“As the internet of things becomes a part of our daily lives, it is essential that we build upon the last three decades of learning from the World Wide Web, ensuring that these technologies create a digital future that is safe and empowering for everyone. Governments, companies and citizens need to work together in innovative public-private partnerships to create this digital future” said Adrian Lovett, President and Chief Executive Officer of the World Wide Web Foundation and Co-Chair of the Global IoT Council.
“This report highlights the enormous potential for IoT to accelerate sustainable and equitable growth, especially as it relates to equipping the next generation with critical skills to take advantage of these emerging technologies,” said Mohamed Kande, Vice-Chair, Global Advisory Leader, PwC. “These insights couldn’t be more timely as IoT has been used to reduce business interruptions and improve workforce safety during the COVID-19 pandemic with contact tracing and other preventative applications. It will also have a critical role to play in solving the global challenge to manufacture and distribute COVID-19 vaccines.”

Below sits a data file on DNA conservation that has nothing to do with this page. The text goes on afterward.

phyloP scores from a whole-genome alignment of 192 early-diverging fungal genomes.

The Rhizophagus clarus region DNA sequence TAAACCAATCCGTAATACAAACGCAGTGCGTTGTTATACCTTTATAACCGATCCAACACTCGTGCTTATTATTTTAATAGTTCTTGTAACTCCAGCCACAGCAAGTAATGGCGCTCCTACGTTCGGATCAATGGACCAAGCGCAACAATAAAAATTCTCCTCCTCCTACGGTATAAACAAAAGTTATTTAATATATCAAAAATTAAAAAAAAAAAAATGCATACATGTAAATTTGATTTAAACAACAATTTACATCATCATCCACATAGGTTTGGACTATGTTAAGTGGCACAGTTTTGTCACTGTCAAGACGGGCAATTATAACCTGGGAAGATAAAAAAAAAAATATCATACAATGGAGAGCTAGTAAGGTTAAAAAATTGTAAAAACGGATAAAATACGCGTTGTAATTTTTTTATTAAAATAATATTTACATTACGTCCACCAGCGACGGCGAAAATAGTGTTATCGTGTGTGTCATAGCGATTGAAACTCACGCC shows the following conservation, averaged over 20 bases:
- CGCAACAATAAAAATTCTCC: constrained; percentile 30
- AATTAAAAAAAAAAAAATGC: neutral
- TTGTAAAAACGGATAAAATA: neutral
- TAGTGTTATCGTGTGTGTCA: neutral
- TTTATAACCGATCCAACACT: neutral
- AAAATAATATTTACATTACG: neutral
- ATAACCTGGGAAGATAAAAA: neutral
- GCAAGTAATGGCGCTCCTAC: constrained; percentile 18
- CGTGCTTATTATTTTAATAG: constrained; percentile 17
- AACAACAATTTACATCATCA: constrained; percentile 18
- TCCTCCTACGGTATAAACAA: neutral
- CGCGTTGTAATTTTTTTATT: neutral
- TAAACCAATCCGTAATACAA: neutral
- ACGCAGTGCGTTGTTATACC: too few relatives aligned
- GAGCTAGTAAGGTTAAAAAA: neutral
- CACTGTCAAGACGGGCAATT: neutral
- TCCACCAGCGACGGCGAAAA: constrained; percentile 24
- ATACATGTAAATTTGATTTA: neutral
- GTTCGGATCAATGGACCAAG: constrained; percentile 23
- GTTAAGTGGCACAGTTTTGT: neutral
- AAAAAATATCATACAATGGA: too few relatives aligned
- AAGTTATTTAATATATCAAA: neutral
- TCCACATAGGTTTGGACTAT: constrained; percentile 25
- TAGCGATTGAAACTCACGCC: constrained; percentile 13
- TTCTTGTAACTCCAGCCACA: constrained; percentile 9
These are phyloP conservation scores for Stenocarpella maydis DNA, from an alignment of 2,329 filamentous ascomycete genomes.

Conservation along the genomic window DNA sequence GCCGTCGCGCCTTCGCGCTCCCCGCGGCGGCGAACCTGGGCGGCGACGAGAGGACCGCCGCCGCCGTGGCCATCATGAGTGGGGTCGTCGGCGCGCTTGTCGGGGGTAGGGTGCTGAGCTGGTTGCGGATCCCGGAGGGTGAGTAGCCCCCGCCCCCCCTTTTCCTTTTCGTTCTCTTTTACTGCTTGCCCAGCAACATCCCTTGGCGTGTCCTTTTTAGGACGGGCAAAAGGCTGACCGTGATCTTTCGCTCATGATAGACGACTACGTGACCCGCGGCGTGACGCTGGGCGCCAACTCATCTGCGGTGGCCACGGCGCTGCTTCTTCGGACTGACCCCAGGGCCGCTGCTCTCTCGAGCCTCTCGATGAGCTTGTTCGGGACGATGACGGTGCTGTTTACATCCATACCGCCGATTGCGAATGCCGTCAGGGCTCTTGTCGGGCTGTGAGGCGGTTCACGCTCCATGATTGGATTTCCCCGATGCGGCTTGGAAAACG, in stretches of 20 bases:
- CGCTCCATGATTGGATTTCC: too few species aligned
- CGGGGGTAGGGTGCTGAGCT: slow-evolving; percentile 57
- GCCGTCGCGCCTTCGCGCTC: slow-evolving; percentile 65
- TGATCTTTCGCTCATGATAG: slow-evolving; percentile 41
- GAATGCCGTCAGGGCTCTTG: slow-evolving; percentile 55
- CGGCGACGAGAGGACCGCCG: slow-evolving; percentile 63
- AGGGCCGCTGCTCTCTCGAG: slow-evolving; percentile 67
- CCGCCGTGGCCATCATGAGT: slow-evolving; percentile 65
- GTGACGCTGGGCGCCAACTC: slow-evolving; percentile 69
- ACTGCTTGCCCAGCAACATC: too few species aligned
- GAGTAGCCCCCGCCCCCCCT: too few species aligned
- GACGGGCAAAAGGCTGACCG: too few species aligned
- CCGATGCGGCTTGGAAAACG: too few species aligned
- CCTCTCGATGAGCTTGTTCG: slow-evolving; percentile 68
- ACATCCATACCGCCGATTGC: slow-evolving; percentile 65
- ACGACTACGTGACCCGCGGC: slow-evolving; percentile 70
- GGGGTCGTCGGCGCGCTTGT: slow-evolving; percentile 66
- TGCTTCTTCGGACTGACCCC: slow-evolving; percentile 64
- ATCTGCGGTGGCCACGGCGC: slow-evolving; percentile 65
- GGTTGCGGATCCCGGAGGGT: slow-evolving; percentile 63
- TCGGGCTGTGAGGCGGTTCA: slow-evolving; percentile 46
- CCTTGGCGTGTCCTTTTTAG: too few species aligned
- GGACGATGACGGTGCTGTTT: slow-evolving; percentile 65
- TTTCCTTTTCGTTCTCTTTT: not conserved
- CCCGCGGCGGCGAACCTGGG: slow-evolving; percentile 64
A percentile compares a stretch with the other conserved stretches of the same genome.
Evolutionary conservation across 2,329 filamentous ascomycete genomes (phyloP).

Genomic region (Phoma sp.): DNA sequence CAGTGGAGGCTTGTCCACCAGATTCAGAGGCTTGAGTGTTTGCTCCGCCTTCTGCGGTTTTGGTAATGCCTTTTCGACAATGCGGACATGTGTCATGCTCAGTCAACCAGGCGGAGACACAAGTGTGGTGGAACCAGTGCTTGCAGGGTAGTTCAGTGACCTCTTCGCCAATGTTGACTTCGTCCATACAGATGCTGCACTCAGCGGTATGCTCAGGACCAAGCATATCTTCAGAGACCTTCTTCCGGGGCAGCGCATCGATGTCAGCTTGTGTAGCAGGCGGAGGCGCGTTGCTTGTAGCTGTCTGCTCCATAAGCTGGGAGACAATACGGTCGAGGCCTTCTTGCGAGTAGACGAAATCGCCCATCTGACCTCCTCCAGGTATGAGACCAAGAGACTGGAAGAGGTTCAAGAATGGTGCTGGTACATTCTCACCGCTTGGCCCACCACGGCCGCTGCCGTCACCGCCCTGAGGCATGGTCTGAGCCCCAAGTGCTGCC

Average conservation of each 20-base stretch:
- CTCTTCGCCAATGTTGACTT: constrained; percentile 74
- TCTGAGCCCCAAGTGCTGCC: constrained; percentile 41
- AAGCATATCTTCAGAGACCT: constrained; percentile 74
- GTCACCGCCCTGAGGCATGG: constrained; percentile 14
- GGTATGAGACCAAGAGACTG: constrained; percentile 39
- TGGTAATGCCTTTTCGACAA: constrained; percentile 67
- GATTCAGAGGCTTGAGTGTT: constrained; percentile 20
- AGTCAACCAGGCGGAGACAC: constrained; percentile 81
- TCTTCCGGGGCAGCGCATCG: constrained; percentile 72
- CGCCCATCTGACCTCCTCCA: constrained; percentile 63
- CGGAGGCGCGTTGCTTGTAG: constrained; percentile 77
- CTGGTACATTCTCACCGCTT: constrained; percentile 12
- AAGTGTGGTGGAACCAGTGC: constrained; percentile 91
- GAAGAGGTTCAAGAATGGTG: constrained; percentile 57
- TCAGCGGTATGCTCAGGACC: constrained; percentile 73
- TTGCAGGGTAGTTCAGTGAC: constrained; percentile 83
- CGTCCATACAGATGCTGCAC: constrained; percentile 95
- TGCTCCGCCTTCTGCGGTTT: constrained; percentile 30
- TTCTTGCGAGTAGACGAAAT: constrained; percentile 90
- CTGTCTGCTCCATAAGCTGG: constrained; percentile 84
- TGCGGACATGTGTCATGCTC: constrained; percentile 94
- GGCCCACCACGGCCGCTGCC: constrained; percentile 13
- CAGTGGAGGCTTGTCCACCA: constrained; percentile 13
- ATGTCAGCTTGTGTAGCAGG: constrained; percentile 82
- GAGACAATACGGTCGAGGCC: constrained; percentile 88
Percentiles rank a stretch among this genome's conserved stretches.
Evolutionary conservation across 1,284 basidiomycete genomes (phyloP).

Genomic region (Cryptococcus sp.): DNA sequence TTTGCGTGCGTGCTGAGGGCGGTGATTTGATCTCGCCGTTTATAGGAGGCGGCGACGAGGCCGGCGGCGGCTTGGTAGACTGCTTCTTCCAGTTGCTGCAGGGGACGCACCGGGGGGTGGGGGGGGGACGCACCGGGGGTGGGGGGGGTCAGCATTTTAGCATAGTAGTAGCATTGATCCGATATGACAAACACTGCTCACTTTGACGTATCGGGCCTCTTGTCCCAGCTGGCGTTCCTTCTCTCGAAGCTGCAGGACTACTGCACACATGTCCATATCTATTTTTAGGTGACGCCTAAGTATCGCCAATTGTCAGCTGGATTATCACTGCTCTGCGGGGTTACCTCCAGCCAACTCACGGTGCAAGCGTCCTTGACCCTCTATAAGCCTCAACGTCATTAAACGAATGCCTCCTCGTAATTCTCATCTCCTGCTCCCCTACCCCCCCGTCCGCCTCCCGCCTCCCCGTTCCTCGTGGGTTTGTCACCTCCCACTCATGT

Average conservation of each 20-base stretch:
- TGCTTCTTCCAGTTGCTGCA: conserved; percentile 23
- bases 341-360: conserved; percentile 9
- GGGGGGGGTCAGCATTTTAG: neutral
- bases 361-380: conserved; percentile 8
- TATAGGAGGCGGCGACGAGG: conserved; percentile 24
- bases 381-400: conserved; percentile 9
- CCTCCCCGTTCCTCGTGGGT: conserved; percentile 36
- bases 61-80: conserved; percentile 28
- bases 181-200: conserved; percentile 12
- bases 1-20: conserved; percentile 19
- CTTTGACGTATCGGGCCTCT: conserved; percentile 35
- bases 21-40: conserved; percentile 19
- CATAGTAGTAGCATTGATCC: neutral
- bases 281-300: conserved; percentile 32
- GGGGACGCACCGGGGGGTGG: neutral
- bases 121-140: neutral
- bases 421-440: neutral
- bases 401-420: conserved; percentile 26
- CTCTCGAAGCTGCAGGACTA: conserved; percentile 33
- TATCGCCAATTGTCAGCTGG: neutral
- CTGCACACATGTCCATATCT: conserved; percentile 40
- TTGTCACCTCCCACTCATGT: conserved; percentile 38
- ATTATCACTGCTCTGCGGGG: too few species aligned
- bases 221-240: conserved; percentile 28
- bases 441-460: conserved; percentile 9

What global leaders are saying about this initiative
“As the world and everything around us becomes smarter and more aware through rapid advancements of IoT technologies, our lives will be increasingly impacted by decisions made by these smart systems. It is therefore crucial for governments, corporations and innovators to be aware and actively engage in safeguards and measures that would detect and eliminate propagation of and any built in, usually unintentional biases,” said Anousheh Ansari, Chief Executive Officer, XPRIZE Foundation.
“COVID-19 has accelerated digitalization at all levels in our society, which is a great opportunity to deal with world challenges. However, in order to make technology accessible it is absolutely necessary to ensure inclusive and understandable privacy at all levels, making sure that nobody is left behind in this process,” said Alicia Asín, Chief Executive Officer, Libelium.
“Companies have tried to build the best experience for their customers with their connected product portfolios. It is clear that trustworthiness is as important as the quality of products. To enable a more connected world, a multistakeholder community is critically important to improve trust globally,” said Nihat Bayiz, Head of Research and Development, Arçelik A.Ş.